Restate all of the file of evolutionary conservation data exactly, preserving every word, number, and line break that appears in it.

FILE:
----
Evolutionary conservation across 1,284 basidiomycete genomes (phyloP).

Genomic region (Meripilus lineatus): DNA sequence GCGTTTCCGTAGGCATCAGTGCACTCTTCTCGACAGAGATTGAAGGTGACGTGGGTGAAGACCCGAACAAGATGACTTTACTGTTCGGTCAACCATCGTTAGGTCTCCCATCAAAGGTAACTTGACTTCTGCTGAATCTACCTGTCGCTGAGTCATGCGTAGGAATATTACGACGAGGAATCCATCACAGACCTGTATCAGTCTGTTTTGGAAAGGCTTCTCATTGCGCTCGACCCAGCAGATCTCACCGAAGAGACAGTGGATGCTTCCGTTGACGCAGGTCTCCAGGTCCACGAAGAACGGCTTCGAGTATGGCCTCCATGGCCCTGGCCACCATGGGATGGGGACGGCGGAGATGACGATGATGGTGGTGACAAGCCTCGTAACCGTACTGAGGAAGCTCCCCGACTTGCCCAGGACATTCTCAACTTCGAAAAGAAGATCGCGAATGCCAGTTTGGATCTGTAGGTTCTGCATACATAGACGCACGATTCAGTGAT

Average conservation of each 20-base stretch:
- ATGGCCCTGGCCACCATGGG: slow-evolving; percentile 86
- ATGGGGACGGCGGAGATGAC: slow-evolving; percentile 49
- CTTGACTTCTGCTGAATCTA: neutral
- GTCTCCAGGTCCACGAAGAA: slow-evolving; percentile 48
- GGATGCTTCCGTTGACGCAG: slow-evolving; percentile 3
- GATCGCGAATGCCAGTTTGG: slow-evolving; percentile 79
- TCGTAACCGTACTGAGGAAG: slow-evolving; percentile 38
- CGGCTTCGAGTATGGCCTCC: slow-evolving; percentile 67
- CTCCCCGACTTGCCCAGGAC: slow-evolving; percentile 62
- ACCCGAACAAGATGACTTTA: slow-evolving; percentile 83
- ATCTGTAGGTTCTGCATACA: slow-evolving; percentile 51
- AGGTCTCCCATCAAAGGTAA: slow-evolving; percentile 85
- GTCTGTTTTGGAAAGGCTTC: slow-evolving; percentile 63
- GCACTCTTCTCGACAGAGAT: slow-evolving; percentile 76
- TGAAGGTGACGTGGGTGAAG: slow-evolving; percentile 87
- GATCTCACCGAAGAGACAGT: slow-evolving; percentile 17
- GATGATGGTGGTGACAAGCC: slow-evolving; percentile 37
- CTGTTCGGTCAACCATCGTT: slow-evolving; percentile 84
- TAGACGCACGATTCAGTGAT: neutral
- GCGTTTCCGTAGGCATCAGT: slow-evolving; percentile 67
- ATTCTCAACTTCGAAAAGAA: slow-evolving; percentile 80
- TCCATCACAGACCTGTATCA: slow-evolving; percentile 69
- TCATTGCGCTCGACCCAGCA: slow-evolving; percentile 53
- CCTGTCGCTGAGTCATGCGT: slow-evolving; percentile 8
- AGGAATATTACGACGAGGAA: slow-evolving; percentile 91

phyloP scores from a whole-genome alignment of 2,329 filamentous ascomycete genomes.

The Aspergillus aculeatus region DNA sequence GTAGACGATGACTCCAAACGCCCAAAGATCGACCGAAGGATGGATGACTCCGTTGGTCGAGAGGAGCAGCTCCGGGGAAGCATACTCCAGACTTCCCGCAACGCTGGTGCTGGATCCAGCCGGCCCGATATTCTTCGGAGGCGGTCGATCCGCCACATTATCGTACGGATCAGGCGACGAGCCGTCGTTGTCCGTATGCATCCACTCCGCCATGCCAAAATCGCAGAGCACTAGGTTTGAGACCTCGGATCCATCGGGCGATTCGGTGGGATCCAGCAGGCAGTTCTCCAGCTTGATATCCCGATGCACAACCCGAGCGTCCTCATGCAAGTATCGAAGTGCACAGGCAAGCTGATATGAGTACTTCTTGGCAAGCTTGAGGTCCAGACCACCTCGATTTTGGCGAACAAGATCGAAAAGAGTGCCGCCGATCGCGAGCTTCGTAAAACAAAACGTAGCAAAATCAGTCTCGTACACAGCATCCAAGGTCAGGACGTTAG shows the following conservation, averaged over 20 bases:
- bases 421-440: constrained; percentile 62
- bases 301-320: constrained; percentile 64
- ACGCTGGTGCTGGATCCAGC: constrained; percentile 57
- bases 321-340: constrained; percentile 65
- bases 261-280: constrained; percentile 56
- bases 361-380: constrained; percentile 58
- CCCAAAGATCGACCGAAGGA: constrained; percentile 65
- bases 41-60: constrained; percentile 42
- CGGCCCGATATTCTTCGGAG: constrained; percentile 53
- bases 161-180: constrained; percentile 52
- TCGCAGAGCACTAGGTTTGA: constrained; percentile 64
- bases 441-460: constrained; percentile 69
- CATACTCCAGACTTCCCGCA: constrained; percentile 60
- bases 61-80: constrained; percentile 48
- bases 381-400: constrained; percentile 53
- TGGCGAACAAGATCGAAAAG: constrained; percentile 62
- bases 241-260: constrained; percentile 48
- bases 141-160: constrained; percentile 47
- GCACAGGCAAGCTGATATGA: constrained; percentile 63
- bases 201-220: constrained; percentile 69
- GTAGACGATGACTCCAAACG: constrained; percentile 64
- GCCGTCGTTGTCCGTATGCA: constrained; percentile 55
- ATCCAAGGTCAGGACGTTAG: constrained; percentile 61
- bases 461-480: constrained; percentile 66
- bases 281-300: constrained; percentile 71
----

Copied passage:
Evolutionary conservation across 1,284 basidiomycete genomes (phyloP).

Genomic region (Meripilus lineatus): DNA sequence GCGTTTCCGTAGGCATCAGTGCACTCTTCTCGACAGAGATTGAAGGTGACGTGGGTGAAGACCCGAACAAGATGACTTTACTGTTCGGTCAACCATCGTTAGGTCTCCCATCAAAGGTAACTTGACTTCTGCTGAATCTACCTGTCGCTGAGTCATGCGTAGGAATATTACGACGAGGAATCCATCACAGACCTGTATCAGTCTGTTTTGGAAAGGCTTCTCATTGCGCTCGACCCAGCAGATCTCACCGAAGAGACAGTGGATGCTTCCGTTGACGCAGGTCTCCAGGTCCACGAAGAACGGCTTCGAGTATGGCCTCCATGGCCCTGGCCACCATGGGATGGGGACGGCGGAGATGACGATGATGGTGGTGACAAGCCTCGTAACCGTACTGAGGAAGCTCCCCGACTTGCCCAGGACATTCTCAACTTCGAAAAGAAGATCGCGAATGCCAGTTTGGATCTGTAGGTTCTGCATACATAGACGCACGATTCAGTGAT

Average conservation of each 20-base stretch:
- ATGGCCCTGGCCACCATGGG: slow-evolving; percentile 86
- ATGGGGACGGCGGAGATGAC: slow-evolving; percentile 49
- CTTGACTTCTGCTGAATCTA: neutral
- GTCTCCAGGTCCACGAAGAA: slow-evolving; percentile 48
- GGATGCTTCCGTTGACGCAG: slow-evolving; percentile 3
- GATCGCGAATGCCAGTTTGG: slow-evolving; percentile 79
- TCGTAACCGTACTGAGGAAG: slow-evolving; percentile 38
- CGGCTTCGAGTATGGCCTCC: slow-evolving; percentile 67
- CTCCCCGACTTGCCCAGGAC: slow-evolving; percentile 62
- ACCCGAACAAGATGACTTTA: slow-evolving; percentile 83
- ATCTGTAGGTTCTGCATACA: slow-evolving; percentile 51
- AGGTCTCCCATCAAAGGTAA: slow-evolving; percentile 85
- GTCTGTTTTGGAAAGGCTTC: slow-evolving; percentile 63
- GCACTCTTCTCGACAGAGAT: slow-evolving; percentile 76
- TGAAGGTGACGTGGGTGAAG: slow-evolving; percentile 87
- GATCTCACCGAAGAGACAGT: slow-evolving; percentile 17
- GATGATGGTGGTGACAAGCC: slow-evolving; percentile 37
- CTGTTCGGTCAACCATCGTT: slow-evolving; percentile 84
- TAGACGCACGATTCAGTGAT: neutral
- GCGTTTCCGTAGGCATCAGT: slow-evolving; percentile 67
- ATTCTCAACTTCGAAAAGAA: slow-evolving; percentile 80
- TCCATCACAGACCTGTATCA: slow-evolving; percentile 69
- TCATTGCGCTCGACCCAGCA: slow-evolving; percentile 53
- CCTGTCGCTGAGTCATGCGT: slow-evolving; percentile 8
- AGGAATATTACGACGAGGAA: slow-evolving; percentile 91

phyloP scores from a whole-genome alignment of 2,329 filamentous ascomycete genomes.

The Aspergillus aculeatus region DNA sequence GTAGACGATGACTCCAAACGCCCAAAGATCGACCGAAGGATGGATGACTCCGTTGGTCGAGAGGAGCAGCTCCGGGGAAGCATACTCCAGACTTCCCGCAACGCTGGTGCTGGATCCAGCCGGCCCGATATTCTTCGGAGGCGGTCGATCCGCCACATTATCGTACGGATCAGGCGACGAGCCGTCGTTGTCCGTATGCATCCACTCCGCCATGCCAAAATCGCAGAGCACTAGGTTTGAGACCTCGGATCCATCGGGCGATTCGGTGGGATCCAGCAGGCAGTTCTCCAGCTTGATATCCCGATGCACAACCCGAGCGTCCTCATGCAAGTATCGAAGTGCACAGGCAAGCTGATATGAGTACTTCTTGGCAAGCTTGAGGTCCAGACCACCTCGATTTTGGCGAACAAGATCGAAAAGAGTGCCGCCGATCGCGAGCTTCGTAAAACAAAACGTAGCAAAATCAGTCTCGTACACAGCATCCAAGGTCAGGACGTTAG shows the following conservation, averaged over 20 bases:
- bases 421-440: constrained; percentile 62
- bases 301-320: constrained; percentile 64
- ACGCTGGTGCTGGATCCAGC: constrained; percentile 57
- bases 321-340: constrained; percentile 65
- bases 261-280: constrained; percentile 56
- bases 361-380: constrained; percentile 58
- CCCAAAGATCGACCGAAGGA: constrained; percentile 65
- bases 41-60: constrained; percentile 42
- CGGCCCGATATTCTTCGGAG: constrained; percentile 53
- bases 161-180: constrained; percentile 52
- TCGCAGAGCACTAGGTTTGA: constrained; percentile 64
- bases 441-460: constrained; percentile 69
- CATACTCCAGACTTCCCGCA: constrained; percentile 60
- bases 61-80: constrained; percentile 48
- bases 381-400: constrained; percentile 53
- TGGCGAACAAGATCGAAAAG: constrained; percentile 62
- bases 241-260: constrained; percentile 48
- bases 141-160: constrained; percentile 47
- GCACAGGCAAGCTGATATGA: constrained; percentile 63
- bases 201-220: constrained; percentile 69
- GTAGACGATGACTCCAAACG: constrained; percentile 64
- GCCGTCGTTGTCCGTATGCA: constrained; percentile 55
- ATCCAAGGTCAGGACGTTAG: constrained; percentile 61
- bases 461-480: constrained; percentile 66
- bases 281-300: constrained; percentile 71